All content on this website is copyrighted. Do not use any content of this website without our written permission, to include photos.

Infringement of copyright is punishable by law!

Thursday, June 11, 2015

The Build - Part 7

The way I look at it, people can worry the first year there is little rain.  By the second year, prayers start heading upwards for water to fall downwards.  The state was in drought for three years.  We have just had a record setting wet Spring.  So where ever they go, prayers take two years to get there. April showers usually bring May flowers, but this year April showers brought May's deluge.  The amount of rain has been insane.

Anyway, let's get back to the coop shall we?

The exterior is DONE!  I have moved work to the inside.  The projects just never seem to end. I swear I owned the only "to do" board where I would scratch one item off and add two more.  I moved the nesting box inside so that I was better able to see where, and how high to make the poop board and roost. I decided on an "L" shaped board and roost beside the door and along the back wall. I used simple shelf brackets from the ReStore to hold up the weight of the poop board.  This allowed me to keep all of my floor space. 
I used a wide, prefabricated shelf board, MDF, from the hardware store, as it was 24inches wide, and was straight and hearty.

Here you can see the waterproof blackjack 57 floor coating, which I took 12 inches up the walls as well. The floor needed sealed, I lucked out on two days in the 70s for that to go down and cure. Treat yourself to one of those metal paint stirring sticks that goes on an electric drill.  Get the one that has a squared insert for the drill, so it doesn't spin in the drill head.

When you open your bucket, it will look like black water.  In the bottom half of the bucket will be a very thick tar blob.    A stick will not mix that mess.  When you start mixing it, the blob will break down and look like you are trying to mix oil and water, and it will look like it will NEVER come together.  It does and looks like thick black cream.  Like a thick black paint.  Then you can simply pour it on the clean wood floor and spread it with a roller or a brush !  I did two coats.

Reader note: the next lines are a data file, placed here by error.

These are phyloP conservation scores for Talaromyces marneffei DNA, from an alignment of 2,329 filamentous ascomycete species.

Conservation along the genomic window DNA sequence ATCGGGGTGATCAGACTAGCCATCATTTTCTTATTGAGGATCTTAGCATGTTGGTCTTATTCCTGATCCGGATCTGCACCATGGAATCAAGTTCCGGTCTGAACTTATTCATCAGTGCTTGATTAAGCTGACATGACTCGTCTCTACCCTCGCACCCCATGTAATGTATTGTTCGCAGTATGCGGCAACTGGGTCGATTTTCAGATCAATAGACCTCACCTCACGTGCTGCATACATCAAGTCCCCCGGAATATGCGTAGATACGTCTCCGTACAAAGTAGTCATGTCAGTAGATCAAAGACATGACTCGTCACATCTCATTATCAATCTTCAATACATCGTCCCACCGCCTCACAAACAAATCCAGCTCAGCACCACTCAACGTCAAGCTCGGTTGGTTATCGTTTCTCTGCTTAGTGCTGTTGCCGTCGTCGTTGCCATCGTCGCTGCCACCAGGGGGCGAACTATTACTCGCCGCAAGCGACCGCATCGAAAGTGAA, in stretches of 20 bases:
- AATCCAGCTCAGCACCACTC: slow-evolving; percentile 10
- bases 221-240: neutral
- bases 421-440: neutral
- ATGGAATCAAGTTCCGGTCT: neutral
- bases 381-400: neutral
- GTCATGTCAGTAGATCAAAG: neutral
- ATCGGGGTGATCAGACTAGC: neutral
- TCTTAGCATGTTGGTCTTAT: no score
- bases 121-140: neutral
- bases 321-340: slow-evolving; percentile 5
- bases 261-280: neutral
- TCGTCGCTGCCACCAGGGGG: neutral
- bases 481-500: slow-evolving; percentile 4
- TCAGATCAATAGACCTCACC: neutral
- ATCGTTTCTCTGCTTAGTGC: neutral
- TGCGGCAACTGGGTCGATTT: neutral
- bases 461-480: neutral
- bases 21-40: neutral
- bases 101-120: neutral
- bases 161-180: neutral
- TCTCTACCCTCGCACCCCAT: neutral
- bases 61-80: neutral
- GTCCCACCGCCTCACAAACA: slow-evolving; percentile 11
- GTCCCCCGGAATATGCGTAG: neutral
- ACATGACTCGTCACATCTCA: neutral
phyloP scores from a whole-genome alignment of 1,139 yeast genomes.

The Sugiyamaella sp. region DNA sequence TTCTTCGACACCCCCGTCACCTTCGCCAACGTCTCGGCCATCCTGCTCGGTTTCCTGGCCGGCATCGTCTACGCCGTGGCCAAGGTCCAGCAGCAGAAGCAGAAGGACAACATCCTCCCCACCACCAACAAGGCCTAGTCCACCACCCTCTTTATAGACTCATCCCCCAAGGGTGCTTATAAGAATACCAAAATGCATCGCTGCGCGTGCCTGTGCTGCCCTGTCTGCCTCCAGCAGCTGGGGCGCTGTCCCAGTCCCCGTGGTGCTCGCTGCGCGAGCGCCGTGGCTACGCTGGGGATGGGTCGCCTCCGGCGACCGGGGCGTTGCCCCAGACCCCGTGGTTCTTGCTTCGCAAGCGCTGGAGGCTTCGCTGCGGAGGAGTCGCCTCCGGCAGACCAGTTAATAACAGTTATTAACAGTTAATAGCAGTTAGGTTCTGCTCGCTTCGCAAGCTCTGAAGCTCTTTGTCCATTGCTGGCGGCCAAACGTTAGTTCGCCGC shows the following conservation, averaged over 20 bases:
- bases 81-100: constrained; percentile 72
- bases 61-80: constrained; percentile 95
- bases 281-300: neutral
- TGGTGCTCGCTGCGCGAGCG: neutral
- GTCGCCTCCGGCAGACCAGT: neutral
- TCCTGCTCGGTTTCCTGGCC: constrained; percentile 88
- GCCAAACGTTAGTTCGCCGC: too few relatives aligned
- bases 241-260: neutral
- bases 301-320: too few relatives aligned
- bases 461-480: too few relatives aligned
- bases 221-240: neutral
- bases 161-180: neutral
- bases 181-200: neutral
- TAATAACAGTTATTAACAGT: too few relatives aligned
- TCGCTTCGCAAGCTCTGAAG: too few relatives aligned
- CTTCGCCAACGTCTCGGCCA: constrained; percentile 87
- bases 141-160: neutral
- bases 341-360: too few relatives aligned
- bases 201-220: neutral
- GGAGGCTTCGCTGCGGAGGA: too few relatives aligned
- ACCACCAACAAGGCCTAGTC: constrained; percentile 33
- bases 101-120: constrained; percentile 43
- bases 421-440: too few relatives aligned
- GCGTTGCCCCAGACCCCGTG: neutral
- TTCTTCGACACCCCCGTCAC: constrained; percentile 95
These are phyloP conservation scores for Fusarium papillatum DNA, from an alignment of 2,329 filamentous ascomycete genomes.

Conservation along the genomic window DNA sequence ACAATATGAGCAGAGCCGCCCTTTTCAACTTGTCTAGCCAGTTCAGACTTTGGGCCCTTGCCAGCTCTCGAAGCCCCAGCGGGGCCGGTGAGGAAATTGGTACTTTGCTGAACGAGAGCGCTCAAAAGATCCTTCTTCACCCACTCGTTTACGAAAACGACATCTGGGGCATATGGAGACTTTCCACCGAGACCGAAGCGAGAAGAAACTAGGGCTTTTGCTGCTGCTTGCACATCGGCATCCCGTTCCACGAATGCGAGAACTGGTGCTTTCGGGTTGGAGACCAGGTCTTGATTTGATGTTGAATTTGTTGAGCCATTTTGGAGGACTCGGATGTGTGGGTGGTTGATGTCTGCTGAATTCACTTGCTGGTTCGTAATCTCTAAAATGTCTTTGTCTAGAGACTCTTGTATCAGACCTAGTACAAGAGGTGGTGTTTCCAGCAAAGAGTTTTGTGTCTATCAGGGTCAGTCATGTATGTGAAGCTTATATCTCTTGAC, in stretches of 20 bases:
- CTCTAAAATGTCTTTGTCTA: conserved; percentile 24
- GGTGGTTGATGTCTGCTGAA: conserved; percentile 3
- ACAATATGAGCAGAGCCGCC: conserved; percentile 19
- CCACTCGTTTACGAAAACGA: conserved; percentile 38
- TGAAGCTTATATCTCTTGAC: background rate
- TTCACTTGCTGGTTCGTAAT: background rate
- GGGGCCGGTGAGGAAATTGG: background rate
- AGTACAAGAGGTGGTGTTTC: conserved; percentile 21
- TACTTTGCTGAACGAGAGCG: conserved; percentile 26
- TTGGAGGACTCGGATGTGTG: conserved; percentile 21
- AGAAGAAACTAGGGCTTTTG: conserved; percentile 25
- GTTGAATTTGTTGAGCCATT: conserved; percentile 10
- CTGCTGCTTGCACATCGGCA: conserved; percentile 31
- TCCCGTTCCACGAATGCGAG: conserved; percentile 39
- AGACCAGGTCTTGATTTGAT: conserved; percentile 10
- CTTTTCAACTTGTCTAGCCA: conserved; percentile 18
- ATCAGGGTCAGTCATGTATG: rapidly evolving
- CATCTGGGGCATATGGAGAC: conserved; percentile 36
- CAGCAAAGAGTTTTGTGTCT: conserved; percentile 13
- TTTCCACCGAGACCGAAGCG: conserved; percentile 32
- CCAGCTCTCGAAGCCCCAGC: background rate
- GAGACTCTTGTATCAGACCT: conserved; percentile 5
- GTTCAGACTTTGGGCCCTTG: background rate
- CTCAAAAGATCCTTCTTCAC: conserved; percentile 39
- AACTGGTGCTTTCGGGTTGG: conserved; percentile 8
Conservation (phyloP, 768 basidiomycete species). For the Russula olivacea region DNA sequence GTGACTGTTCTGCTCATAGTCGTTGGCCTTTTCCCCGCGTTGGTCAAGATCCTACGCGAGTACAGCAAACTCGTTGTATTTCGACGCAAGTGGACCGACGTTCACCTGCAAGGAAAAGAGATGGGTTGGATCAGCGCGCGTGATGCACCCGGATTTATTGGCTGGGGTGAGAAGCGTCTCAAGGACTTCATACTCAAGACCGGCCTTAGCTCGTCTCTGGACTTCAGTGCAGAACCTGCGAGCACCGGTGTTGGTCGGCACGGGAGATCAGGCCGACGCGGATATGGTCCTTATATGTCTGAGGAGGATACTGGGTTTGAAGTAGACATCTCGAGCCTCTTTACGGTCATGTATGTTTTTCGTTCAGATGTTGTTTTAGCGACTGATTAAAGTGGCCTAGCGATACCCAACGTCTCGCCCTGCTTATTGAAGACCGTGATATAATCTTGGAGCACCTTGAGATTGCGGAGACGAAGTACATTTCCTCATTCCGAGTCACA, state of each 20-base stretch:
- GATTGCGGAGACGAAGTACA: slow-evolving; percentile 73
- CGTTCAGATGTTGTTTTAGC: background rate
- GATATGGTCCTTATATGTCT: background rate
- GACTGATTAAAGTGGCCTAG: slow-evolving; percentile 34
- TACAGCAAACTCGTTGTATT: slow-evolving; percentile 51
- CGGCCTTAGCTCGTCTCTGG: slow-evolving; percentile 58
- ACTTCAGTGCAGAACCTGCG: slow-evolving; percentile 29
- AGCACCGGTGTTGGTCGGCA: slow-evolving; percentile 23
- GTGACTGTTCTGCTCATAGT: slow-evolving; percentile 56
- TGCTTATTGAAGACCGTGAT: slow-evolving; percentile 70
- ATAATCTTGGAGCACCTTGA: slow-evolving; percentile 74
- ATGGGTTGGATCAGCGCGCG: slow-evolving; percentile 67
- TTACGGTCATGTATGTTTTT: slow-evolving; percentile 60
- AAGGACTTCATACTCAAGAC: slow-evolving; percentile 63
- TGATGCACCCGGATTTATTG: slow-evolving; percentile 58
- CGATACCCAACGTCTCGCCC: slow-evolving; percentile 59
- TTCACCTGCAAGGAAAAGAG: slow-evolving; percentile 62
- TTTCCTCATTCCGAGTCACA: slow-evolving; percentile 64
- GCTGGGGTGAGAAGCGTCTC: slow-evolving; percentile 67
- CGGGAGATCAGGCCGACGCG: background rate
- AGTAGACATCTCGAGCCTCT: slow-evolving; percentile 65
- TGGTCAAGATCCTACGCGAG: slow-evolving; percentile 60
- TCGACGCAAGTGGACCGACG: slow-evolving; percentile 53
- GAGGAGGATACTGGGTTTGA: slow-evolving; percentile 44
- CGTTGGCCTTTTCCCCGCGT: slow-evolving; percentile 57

The roost is 8 inches above the poop board and has since changed.  But I will post that change later.  I didn't want it too high for the sake of my heavier breeds. It is a 2x3 turned on it's side.

 I also gave the interior two quick coats of paint.
For the ramp, I used one of those slatted wood shelves you can find at the hardware store.  It was on clearance for $5, it's teak, LOL.  I spray painted it to get all the nooks and hidey holes, and then put on a quick coat of paint with a roller and tossed on a bunch of sand.  I let that dry, and repeated for a non skid walking area.  It is attached simply with eye hooks on the poop board and cup hooks on the end of the ramp.  I filled the poop board with sweet PDZ and the back half of the coop with pine shavings.  The cool thing about this poop board, besides the easy clean up, is that I can hang wood frames with hardware cloth on them, and create a broody coop area in the main coop.

The front, open area, of the coop has a blackjack-coated 4x4 post as a divider.  The front portion was filled with sand.  After a week of use, I decided I didn't like sand, and filled the area with sweet PDZ.  It is more pricey, but it is lighter, easier on the floor, and dries much faster than sand.  It is also cooler than sand.

 Now we move OUTSIDE.

No comments:

Post a Comment